The competition was renamed the Mitre 10 Cup in The playoffs in each season format have consisted of a single-elimination tournament.
The teams are bracketed in the normal fashion, with the higher seed receiving home-field advantage. In and , the playoff was rebracketed after the quarterfinals, with the highest surviving seed hosting the lowest surviving seed and the second-highest surviving seed hosting the third surviving seed.
From onward, the winner of the Championship Final is promoted to the Premiership, replacing that league's bottom team. Because the season ran up against that year's Rugby World Cup in New Zealand, the competition window was truncated, with only the top two teams in each division advancing to the final match.
The Shaughnessy finals series returned to both divisions in , and is currently used in non-World Cup years. In the Heartland Championship , teams play for two distinct trophies — the more prestigious Meads Cup and the Lochore Cup.
The 12 Heartland Championship teams are divided into two pools for round-robin play in Round One, with the top three in each pool advancing to the Meads Cup and the bottom three dropping to the Lochore Cup.
Round Two in both the Meads and Lochore Cups is an abbreviated round-robin tournament, with each team playing only the teams it did not play in Round One.
The top four teams in the Meads Cup pool at the end of Round Two advance to the Meads Cup semifinals; the same applies for the Lochore Cup contestants.
The semifinals of both cups are seeded 1 vs 4 and 2 vs 3, with the higher seeds earning home field advantage. The semifinal winners advance to their respective cup final, hosted by the higher surviving seed.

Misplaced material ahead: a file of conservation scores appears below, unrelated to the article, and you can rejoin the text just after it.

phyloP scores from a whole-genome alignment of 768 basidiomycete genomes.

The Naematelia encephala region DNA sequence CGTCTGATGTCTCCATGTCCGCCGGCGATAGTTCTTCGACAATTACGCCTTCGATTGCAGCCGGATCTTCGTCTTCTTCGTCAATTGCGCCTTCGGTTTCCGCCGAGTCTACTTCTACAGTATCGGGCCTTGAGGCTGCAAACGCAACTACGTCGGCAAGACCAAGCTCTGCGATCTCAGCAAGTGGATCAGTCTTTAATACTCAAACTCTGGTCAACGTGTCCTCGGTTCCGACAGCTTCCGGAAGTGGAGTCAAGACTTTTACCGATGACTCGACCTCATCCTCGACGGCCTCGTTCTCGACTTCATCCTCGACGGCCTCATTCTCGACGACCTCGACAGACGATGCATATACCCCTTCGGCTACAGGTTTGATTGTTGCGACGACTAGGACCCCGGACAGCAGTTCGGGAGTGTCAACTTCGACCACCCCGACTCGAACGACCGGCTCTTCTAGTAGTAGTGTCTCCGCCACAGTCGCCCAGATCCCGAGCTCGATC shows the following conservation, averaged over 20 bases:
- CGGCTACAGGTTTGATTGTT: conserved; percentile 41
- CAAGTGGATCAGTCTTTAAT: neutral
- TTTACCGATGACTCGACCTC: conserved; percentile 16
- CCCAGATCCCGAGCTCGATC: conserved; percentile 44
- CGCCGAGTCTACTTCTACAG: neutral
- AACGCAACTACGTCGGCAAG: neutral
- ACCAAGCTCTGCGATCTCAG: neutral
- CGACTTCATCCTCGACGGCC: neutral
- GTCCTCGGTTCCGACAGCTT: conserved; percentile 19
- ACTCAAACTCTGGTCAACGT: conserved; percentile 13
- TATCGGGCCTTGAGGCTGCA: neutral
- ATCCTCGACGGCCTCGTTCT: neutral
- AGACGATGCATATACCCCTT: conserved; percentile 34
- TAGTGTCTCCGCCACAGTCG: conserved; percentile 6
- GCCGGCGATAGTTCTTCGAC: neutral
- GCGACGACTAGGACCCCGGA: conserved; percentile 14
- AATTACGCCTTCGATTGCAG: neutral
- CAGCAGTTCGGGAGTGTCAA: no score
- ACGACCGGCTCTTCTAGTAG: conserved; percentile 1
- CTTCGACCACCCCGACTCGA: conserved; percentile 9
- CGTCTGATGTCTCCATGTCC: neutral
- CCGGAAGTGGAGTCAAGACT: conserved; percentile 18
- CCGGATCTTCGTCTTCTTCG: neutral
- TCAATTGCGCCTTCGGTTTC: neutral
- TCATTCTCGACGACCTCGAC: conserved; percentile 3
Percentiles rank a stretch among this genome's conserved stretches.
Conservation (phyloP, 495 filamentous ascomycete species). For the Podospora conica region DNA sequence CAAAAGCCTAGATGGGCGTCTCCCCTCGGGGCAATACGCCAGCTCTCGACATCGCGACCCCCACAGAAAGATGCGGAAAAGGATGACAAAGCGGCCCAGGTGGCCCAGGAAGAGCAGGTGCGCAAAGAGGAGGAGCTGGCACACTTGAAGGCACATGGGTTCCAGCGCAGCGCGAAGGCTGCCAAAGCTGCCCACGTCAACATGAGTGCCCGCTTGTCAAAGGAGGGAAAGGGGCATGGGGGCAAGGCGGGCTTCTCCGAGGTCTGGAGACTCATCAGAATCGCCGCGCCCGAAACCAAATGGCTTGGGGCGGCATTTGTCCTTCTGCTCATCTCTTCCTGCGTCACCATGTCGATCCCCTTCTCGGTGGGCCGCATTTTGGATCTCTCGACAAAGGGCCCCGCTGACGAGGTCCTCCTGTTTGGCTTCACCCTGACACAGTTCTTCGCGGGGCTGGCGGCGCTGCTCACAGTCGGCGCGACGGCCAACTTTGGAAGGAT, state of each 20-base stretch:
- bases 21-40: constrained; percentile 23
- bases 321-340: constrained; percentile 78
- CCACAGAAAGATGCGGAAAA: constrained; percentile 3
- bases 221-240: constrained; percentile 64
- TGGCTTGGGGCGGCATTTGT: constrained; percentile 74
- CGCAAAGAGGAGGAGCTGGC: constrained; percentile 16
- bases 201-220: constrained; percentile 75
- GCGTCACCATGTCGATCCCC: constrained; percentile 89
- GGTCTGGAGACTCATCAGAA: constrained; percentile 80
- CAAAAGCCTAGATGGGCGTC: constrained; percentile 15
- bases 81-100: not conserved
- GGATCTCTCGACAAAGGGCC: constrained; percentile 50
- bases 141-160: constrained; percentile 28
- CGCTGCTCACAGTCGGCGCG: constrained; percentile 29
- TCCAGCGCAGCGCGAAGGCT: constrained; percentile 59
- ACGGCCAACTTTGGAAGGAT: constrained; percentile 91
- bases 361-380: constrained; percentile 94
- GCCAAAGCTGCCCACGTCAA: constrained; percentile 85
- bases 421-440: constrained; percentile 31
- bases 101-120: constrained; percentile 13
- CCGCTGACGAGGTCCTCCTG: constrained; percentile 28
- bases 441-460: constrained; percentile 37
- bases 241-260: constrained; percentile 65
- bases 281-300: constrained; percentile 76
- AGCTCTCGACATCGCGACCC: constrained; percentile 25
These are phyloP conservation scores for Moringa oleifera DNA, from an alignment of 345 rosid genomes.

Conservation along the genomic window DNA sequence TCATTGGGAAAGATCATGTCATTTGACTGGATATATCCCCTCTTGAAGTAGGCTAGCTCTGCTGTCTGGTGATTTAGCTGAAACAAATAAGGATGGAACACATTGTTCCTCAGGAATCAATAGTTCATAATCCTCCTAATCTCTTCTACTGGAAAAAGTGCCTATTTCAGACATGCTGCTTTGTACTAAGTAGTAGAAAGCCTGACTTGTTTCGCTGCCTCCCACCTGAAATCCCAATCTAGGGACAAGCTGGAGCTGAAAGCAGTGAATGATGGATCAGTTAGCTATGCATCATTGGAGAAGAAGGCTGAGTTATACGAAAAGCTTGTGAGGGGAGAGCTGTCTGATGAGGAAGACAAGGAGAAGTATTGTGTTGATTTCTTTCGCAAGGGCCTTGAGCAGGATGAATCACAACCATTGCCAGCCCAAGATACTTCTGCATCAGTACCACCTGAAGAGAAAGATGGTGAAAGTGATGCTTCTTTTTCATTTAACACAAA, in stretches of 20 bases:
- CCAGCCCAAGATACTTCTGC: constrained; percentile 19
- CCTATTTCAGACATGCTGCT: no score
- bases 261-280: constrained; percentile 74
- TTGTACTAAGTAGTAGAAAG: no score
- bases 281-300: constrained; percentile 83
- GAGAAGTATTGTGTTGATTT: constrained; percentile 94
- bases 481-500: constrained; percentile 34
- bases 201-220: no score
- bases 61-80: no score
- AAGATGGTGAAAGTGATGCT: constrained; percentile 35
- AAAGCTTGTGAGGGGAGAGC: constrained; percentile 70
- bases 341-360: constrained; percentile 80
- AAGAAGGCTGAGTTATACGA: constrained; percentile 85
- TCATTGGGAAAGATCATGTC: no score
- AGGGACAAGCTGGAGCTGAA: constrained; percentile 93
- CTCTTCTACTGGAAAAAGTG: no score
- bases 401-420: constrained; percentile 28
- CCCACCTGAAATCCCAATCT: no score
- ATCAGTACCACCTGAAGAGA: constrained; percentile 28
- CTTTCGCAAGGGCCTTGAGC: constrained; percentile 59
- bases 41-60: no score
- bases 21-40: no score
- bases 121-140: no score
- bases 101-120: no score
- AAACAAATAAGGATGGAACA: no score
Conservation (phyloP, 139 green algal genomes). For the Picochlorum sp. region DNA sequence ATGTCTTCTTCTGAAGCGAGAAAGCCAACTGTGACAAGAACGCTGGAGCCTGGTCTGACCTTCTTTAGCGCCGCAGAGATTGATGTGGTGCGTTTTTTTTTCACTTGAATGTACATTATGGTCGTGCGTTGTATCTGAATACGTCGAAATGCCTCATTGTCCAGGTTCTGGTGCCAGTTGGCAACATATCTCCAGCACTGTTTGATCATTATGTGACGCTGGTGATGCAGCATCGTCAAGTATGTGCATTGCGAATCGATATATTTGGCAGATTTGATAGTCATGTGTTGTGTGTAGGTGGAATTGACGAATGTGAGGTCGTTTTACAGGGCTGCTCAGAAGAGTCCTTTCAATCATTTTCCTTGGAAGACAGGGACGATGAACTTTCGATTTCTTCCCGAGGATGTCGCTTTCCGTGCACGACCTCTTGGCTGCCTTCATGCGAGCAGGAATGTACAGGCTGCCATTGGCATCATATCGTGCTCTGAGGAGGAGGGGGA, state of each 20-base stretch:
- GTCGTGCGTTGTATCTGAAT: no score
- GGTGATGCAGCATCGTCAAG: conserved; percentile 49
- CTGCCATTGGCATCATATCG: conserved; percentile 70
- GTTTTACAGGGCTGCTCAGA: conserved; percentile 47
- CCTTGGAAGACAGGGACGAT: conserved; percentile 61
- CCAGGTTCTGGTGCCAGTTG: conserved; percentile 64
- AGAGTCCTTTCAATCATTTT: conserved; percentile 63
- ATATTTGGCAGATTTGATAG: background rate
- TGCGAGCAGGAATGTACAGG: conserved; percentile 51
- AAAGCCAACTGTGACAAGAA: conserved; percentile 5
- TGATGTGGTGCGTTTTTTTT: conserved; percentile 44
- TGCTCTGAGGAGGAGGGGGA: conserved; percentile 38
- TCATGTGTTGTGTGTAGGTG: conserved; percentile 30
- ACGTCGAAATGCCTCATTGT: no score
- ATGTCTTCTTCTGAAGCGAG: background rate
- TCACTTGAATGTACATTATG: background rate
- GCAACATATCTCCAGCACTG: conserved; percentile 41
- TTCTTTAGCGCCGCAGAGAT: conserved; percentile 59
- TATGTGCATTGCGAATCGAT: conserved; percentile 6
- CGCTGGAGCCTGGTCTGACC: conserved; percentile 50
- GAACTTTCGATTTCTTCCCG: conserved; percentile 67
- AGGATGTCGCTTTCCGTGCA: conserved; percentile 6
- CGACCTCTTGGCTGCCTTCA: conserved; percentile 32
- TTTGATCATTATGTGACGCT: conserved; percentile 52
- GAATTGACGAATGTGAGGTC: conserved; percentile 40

The top two teams on the league ladder each hosted a semifinal, with the top surviving team hosting the final.
Through , the Super Rugby playoff involved six teams—the winners of each of three conferences Australia, New Zealand and South Africa conferences , plus the three non-winners with the most competition points without regard to conference affiliation.
The top two conference winners received a first-round bye; each played at home against the winner of an elimination match involving two of the four other playoff teams.
As in the previous system, the final was hosted by the top surviving seed. Further expansion of the competition in to 18 teams, with one extra entry from South Africa and new teams based in Argentina and Japan , saw the playoff bracket expand to eight teams.
The teams were split into African and Australasian groups, with the Argentine and Japanese teams joining the African group.
Conference winners received the top four playoff seeds, and were joined by the top three remaining Australasian teams and the top remaining team from the African group on table points, again without regard to conference affiliation.
The higher seed still hosted all playoff matches, including the final. With the contraction of the league to 15 teams for , with one Australian and two South African teams being axed, the playoff format changed yet again.
The number of conferences was reduced from four to three—Australia, New Zealand and South Africa, with the Argentine team joining the South Africa conference and the Japanese team joining the Australia conference.
The playoff will remain at eight teams, with the three conference winners joined by five "wildcards", specifically the top remaining teams without regard to conference affiliation.
The conference winners and the top wildcard will host quarterfinals, with all remaining matches hosted by the higher seed.
From Wikipedia, the free encyclopedia. Redirected from Playoff. This article is about scheduled postseason playoff systems.
For a bye in sports, see Bye sports. For ad-hoc tiebreaker matches, see One-game playoff. For other uses, see playoff disambiguation.